Hi, my name is Korena Downey. I will be going into the fall of 2014 as a Senior. The guidance counselor who was a long term sub. left the anti-bullying committee to me we started it when I was a sophomore. I want more students to be involved in everything we do and I know that most kids will do it if there is more to it like a scholarship that will show that all the time and dedication that they put into the group will pay off. I want to start a scholarship and this will go to the student that participated and makes the most difference along with keeping an average over 75%. I was wondering if you knew if I had to contact someone or exactly how I would come to do this. Thank you for taking your time to read this.

    • Tamara Krause says:

      Hi, Korena. If you plan to give this scholarship out at your high school, I would speak with your school administrators. They can help you determine the criteria, create an application, select winners, and manage the funds. You could also research other national anti-bullying scholarships currently being offered and alert your members to these opportunities.

  13. Olga says:

    Tamara, Thank you for all your advices and comments, were very helpful to me.

  14. August says:

    This was very helpful, thank you for posting and giving feedback!

  15. Cynthia says:

    I have been toying with the idea of setting up a scholarship fund specifically for men and women who are striving to get an education after being rescued from human trafficking. I am not sure if working specifically with a community organization or a specific college would be the best option. I am also open to creating a non-profit. The fund would be personally funded to begin with. Then, who knows, with fund raising efforts, it could grow into something much larger.

    • Tamara Krause says:

      Sounds interesting. You may want to connect with an organization that already works in this area and partner with it to start your scholarship program.

  16. Sharona says:

    Hi Tamara, I live in NYC and would like to set up a Scholarship Fund or program for male youths that are Juniors or Seniors in high schools going to college. The whole shebang meaning application process, academic excellence, community service and a 4 year plan. Banquet to acknowledge our applicants and announce the winner. Also how high should the scholarships be?

    Thank you

    • Tamara Krause says:

      Hi Sharona. Please take a look at our SAMs information. If you are interested in learning more about the process and our rates for helping you to start a scholarship program, please contact us at and we’ll have a member of our team set up a call. Another option is to reach out to your local Chamber of Commerce and see if they would be interested in helping you set up the program.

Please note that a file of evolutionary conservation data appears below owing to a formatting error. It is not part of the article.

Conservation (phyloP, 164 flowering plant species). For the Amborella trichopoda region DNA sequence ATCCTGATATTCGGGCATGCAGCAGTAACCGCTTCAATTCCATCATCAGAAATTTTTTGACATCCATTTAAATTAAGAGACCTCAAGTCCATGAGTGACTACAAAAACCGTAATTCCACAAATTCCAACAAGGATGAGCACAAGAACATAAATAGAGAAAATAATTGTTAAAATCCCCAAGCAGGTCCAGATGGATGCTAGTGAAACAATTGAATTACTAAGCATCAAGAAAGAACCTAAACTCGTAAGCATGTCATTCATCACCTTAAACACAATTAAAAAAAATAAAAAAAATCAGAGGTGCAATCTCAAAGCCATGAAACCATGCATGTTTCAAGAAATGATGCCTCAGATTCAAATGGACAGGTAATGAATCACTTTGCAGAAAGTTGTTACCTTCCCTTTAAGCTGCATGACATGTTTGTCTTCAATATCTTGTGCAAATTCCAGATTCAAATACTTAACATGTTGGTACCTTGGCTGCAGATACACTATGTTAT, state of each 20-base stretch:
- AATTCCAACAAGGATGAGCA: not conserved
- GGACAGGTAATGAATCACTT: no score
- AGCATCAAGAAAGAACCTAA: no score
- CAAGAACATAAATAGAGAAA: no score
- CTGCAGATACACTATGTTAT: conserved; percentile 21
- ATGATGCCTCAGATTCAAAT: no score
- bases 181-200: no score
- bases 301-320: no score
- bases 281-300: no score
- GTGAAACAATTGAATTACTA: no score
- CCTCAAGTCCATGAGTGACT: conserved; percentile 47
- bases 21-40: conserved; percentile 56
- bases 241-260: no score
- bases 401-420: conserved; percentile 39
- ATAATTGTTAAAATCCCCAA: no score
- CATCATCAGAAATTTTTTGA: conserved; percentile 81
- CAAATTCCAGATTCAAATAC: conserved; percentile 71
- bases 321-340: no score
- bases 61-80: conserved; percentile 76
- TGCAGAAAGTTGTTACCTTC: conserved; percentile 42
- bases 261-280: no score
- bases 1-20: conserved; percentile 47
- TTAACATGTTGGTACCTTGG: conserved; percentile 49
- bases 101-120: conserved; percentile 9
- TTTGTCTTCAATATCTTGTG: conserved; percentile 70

17. Lily says:

    HI Tamara, Our non-profit recreational softball program is looking to set up a Scholarship/Grant program for girls in our community. Our girls ages usually range from 7 yrs to 18yrs. Where do we begin? Any help would be greatly appreciated.

    • Tamara Krause says:

      I would suggest reaching out to your local Chamber of Commerce to see if they can help you get the ball rolling and manage the programs. Many Chambers work with their local schools and non-profit organizations. If other athletic leagues are currently providing scholarships in your area, it might be a good idea to ask for their guidance, as well. Before you begin though, decide how many you will offer, the amount per award, the criteria (grades, income, athletic ability, etc.) and how you will continue to support the program in the long term. I would also suggest feeling out members to see if anyone is interested in serving on the selection committee or helping to manage the program (customer service, promotion of scholarships, organizing packets for the selection committee, disbursement of awards, etc.) once you have everything in place.

  18. Dave Jones says:

    I plan on setting up a $1000 scholarship at my high school for adopted kids (like me). I want to keep it very simple for the applicants (paper only, no tax implications). Is there a site that has exactly what I need to know without taking me everywhere I don’t want to go?

    • Tamara Krause says:

      My suggestion would be to work directly with your high school or your local Chamber of Commerce. Both should be able to help you establsih a fund.

  19. Dominique says:

    Hello I’m interester in starting a scholarship fund in memory of my theater director… I’m currently working on a proposal letter… What well be my next step?

    • Tamara Krause says:

      Hi Dominique. You’ll need to secure funding, create rules/criteria, decide how to market it and have a plan in place to receieve & review applications. I would suggest working with your local Chamber of Commerce or a theater group.

  20. Lena says:

    Hello, Tamara

    I enjoyed your article, it provided much insight. I am part of a group of people from all over the country and some outside the U.S. We wish to set up a neighborhood scholarship fund for children, grandchildren, great-grandchildren, etc. to attend college. Do we have to be in the same state to start this program. The program will be completely nonprofit.

    • Tamara Krause says:

      Hi Lena. If you are seeking a way to give back to students in specific communities, I would suggest working with the local Chamber of Commerce in those cities/towns. Many host/manage scholarship programs for businesses and other organizations, and they may be able to help you set up your programs, as well.

  21. Lydia says: